EU Ombudsman seeks improvements to DPC reports to European Commission

Changes could increase commission’s insight into Irish Data Protection Commission’s reporting

The EU Ombudsman recommended changes to how the Irish Data Protection Commission (DPC) provides regular reports to the European Commission on cases involving so-called Big Tech firms, in a move that may give the commission greater insight to the DPC’s handling of issues with the major technology companies based in Dublin.

The DPC provides bimonthly reports to the commission that give an overview of its handling of cases with big technology firms, including cases that involve other countries. The DPC is the main regulator in Europe for several large firms which have their EU base in Ireland, including Facebook parent Meta, and Google’s owner Alphabet.

In a ruling published on Tuesday, EU Ombudsman Emily O’Reilly makes a number of “suggestions for improvement” in how those reports are filed.

Among the measures, the commission “could draw up a table with a series of predetermined fields that should be filled in by the Irish Data Protection Commission, with information on cross-border cases, containing, for each such case: the case number, the data controller involved, the other data protection authorities concerned, the dates of the key steps undertaken (as per the GDPR) and their dates, and the concrete measures taken”, Ms O’Reilly wrote in the ruling.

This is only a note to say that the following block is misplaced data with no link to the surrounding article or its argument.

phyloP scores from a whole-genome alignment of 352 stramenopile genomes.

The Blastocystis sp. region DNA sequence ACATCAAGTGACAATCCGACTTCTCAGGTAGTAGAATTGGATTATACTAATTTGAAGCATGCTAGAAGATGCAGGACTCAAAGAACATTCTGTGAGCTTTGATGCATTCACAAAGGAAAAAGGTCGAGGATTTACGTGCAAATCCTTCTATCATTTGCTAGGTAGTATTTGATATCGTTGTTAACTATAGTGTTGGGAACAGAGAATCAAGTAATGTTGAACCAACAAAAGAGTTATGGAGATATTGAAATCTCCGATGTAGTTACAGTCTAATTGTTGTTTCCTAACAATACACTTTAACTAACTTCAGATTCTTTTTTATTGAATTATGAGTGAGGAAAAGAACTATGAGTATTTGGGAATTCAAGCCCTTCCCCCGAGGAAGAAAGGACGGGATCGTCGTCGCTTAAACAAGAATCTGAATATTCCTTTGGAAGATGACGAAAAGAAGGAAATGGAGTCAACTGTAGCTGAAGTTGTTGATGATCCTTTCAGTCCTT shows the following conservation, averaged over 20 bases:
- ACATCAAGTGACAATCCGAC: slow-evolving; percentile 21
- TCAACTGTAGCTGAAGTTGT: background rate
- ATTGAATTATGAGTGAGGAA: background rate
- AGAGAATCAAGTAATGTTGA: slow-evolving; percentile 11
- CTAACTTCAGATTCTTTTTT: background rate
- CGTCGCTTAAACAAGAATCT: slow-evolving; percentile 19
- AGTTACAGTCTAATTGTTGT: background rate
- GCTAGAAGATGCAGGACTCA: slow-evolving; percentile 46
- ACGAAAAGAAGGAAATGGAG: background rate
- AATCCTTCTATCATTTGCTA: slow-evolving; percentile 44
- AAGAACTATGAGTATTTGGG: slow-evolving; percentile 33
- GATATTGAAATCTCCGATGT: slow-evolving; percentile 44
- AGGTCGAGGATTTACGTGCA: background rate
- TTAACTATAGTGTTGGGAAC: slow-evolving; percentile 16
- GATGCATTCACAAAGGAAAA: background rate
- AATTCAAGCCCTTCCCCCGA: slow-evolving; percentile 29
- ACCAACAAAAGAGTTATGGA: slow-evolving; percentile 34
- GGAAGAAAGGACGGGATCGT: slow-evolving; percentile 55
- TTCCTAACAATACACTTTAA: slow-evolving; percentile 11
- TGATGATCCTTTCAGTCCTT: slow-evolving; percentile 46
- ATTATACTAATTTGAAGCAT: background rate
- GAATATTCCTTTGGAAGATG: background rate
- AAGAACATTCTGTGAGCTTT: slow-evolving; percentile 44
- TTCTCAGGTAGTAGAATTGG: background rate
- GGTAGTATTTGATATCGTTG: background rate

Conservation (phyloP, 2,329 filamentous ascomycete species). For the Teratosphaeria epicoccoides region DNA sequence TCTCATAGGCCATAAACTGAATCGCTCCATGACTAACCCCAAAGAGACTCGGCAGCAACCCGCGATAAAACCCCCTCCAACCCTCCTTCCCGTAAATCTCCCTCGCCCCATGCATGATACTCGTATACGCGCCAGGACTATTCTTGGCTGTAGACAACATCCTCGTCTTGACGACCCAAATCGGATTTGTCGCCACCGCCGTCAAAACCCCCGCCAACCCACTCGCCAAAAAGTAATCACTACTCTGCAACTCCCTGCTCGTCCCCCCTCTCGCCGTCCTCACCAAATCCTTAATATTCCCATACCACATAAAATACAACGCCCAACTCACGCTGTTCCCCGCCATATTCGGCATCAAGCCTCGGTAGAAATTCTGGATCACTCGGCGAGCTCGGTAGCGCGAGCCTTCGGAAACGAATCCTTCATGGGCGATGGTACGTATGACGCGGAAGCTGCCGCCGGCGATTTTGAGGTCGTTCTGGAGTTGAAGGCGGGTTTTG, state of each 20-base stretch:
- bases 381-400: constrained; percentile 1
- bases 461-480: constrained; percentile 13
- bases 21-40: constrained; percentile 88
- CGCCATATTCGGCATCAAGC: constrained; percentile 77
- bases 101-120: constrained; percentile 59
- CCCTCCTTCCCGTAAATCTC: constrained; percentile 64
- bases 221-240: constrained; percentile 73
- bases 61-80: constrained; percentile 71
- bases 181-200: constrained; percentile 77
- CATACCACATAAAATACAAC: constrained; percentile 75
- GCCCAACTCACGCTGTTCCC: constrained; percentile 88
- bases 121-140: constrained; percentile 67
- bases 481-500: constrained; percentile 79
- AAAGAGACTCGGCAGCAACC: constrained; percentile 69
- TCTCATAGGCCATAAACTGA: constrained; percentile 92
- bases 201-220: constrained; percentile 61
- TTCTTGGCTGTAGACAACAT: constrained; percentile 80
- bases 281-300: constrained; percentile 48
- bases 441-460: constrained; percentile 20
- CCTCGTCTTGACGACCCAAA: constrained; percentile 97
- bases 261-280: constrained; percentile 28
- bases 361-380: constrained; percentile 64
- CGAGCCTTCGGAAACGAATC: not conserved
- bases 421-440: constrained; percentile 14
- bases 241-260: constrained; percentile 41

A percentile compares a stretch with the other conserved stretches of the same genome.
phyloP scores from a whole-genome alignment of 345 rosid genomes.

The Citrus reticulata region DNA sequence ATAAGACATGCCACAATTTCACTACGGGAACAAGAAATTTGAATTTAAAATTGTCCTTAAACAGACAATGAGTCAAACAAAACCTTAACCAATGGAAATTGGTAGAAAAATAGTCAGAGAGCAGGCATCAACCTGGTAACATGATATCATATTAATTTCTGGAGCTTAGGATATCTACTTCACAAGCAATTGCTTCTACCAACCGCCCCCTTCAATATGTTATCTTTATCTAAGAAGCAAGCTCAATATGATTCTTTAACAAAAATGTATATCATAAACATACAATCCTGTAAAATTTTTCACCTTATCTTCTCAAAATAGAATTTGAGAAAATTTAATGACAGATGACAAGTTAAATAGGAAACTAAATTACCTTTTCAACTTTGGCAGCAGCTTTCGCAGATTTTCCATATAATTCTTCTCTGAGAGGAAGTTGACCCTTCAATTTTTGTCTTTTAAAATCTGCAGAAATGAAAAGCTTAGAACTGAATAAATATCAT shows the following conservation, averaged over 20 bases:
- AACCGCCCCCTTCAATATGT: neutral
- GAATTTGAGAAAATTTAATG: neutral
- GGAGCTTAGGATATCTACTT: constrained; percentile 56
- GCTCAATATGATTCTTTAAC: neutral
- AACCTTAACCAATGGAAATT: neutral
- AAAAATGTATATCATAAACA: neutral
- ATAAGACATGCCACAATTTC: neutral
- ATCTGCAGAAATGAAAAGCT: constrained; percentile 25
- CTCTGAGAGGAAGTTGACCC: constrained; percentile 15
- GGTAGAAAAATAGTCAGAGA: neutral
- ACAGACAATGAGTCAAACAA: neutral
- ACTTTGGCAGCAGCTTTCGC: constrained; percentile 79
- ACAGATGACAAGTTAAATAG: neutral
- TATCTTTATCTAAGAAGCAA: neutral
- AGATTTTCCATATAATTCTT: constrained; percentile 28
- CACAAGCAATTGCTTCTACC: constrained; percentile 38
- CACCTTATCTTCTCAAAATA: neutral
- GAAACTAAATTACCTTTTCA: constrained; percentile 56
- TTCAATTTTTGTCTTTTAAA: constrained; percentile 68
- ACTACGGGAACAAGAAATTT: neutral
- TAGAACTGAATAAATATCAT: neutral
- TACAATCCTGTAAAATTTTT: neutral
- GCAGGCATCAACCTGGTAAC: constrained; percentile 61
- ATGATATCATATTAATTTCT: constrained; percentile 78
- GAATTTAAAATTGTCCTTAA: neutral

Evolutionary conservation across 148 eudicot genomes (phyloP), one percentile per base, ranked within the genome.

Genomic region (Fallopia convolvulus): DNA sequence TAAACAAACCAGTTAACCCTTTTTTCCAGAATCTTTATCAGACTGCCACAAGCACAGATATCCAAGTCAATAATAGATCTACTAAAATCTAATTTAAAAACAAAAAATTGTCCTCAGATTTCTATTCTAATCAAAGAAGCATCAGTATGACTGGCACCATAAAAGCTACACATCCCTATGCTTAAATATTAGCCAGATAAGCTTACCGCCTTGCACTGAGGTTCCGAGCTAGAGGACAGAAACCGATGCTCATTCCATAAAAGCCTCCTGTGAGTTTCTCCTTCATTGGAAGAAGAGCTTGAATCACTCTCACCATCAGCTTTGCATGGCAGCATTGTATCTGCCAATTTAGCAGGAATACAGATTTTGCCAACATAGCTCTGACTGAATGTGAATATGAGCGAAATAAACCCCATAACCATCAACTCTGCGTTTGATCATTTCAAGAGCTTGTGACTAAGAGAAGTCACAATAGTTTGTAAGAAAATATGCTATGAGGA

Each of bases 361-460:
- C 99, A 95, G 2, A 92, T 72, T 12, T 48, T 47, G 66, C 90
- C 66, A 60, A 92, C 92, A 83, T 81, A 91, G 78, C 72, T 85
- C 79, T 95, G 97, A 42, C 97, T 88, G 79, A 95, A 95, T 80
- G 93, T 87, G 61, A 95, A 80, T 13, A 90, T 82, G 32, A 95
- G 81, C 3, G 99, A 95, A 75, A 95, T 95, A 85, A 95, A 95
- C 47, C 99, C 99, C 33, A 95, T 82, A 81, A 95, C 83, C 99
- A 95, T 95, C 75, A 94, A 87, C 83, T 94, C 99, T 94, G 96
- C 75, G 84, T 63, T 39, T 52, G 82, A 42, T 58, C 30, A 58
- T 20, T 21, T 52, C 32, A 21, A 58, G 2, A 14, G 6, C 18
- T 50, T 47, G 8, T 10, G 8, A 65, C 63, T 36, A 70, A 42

“Whenever individual cases have given rise to own initiative investigations, this too should be noted for the individual cases, together with a reference to the own initiative investigation so as to allow the European Commission to monitor how the individual cases were processed.”

Ms O’Reilly also suggested the commission’s second report on how the GDPR rules were applied provided “an account of its practice” of receiving regular case overviews from the DPC, and gave “as much non-confidential information as possible”.

Ms O’Reilly’s comments came in a decision on the Irish Council for Civil Liberties’ (ICCL) complaint against the European Commission for what it described as the commission’s “failure to adequately monitor Ireland’s application of the GDPR”.

In her decision, the Ombudsman wrote the practice of obtaining a bimonthly overview of the DPC’s big tech cases “is appropriate and in line with good administration.”

“In the absence of this measure, the Ombudsman would have had serious doubts as to the adequacy of the information that the European Commission relies on,” she added.

A DPC spokesman declined to comment.

“We hope this will lead to improvement in the European Commission’s monitoring of Ireland’s application of the GDPR”, said Liam Herrick, executive director of ICCL in a statement.

Peter Flanagan

Peter Flanagan

Peter Flanagan is an Assistant Business Editor at The Irish Times